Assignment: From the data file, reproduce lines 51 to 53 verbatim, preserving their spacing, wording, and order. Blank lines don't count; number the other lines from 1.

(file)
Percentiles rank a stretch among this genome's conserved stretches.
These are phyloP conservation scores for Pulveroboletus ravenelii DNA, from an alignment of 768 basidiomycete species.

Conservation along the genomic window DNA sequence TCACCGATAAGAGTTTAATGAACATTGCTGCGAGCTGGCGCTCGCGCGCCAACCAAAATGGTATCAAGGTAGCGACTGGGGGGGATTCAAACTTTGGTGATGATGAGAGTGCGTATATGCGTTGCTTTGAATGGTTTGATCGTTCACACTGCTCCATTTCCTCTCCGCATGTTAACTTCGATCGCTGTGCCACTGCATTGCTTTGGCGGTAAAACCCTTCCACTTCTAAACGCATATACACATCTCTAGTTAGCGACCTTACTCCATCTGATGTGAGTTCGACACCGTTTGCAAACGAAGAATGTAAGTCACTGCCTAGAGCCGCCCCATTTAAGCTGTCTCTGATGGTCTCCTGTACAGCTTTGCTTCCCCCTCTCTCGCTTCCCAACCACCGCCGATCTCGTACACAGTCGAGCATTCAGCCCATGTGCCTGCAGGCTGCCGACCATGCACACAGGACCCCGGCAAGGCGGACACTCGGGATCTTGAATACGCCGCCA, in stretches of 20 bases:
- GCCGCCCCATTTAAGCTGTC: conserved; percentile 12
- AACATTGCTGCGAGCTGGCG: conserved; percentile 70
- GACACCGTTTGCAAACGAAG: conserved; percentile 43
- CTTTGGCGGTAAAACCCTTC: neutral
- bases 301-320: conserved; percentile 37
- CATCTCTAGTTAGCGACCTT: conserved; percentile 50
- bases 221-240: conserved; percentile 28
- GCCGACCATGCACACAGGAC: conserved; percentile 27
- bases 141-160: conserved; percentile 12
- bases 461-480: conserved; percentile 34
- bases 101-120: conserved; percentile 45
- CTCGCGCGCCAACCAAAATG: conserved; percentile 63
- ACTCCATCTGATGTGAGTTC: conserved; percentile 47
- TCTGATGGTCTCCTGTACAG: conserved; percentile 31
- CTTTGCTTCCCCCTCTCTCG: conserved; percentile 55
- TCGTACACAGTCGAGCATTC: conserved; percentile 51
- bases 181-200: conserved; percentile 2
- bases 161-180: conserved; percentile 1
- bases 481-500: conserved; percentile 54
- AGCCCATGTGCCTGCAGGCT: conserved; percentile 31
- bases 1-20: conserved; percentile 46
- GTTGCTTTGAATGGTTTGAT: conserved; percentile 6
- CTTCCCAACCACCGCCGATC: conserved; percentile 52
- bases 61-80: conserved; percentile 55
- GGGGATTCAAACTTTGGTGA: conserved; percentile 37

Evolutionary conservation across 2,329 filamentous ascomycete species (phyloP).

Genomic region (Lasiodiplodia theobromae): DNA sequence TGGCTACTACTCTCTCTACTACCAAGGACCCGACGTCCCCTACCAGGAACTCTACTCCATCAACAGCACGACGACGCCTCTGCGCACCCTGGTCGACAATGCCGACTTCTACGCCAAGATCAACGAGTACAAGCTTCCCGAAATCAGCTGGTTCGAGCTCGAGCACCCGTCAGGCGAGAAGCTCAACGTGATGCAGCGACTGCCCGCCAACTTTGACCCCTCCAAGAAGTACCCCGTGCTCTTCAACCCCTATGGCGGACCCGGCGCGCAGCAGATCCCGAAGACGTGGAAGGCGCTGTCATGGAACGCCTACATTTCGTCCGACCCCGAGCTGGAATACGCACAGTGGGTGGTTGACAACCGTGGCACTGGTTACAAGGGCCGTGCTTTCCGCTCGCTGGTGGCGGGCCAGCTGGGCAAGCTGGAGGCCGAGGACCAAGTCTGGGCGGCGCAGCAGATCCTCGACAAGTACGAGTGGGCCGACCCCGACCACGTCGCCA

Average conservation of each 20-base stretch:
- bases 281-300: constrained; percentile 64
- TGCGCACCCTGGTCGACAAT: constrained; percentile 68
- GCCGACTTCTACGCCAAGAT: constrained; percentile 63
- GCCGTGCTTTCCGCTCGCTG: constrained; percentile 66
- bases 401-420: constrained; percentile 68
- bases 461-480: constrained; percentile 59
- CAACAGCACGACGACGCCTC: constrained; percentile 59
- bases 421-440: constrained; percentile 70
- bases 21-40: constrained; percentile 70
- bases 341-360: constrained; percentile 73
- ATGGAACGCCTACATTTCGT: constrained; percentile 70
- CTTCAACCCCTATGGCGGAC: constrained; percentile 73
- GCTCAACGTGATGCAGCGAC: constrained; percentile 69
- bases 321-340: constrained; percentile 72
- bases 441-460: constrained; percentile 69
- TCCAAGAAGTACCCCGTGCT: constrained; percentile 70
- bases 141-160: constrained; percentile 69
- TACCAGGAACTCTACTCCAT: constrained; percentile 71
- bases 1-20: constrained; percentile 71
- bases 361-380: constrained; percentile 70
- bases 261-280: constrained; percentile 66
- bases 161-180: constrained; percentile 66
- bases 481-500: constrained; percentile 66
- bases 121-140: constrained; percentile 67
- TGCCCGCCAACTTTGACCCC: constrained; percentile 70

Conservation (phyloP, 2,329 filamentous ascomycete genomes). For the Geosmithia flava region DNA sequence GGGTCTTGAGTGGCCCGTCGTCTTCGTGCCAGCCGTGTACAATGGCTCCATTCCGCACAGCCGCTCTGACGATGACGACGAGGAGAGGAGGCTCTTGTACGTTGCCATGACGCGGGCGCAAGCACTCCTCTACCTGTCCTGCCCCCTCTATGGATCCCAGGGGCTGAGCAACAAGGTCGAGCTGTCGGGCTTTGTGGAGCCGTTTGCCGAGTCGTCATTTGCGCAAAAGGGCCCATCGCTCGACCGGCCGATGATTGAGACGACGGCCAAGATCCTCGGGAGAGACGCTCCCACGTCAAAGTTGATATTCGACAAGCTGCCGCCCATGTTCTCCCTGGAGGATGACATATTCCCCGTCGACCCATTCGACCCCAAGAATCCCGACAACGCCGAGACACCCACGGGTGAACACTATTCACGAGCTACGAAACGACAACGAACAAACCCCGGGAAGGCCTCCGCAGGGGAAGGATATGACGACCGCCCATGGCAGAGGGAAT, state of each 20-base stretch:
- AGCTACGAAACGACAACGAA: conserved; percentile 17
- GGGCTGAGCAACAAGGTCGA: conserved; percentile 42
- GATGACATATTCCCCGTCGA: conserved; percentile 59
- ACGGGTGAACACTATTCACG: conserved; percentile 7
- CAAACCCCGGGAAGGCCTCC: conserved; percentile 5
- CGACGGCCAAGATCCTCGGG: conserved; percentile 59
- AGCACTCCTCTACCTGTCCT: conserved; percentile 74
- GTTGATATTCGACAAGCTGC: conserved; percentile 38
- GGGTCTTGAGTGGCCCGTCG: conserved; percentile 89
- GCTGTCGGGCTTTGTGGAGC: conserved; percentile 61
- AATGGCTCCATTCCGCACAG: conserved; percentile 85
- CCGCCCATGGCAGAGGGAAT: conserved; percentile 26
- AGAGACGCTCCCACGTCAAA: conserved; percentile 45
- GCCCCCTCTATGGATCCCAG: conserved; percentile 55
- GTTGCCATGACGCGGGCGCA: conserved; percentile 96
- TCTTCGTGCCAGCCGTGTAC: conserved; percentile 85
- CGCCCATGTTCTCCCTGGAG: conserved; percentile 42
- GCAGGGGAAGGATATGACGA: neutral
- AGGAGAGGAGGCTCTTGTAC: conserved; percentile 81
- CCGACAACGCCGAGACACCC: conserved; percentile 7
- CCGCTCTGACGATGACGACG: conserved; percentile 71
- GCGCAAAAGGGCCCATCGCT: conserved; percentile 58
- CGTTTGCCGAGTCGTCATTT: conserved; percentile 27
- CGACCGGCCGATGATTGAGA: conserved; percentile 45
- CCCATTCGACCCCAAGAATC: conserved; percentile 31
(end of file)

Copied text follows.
- bases 361-380: constrained; percentile 70
- bases 261-280: constrained; percentile 66
- bases 161-180: constrained; percentile 66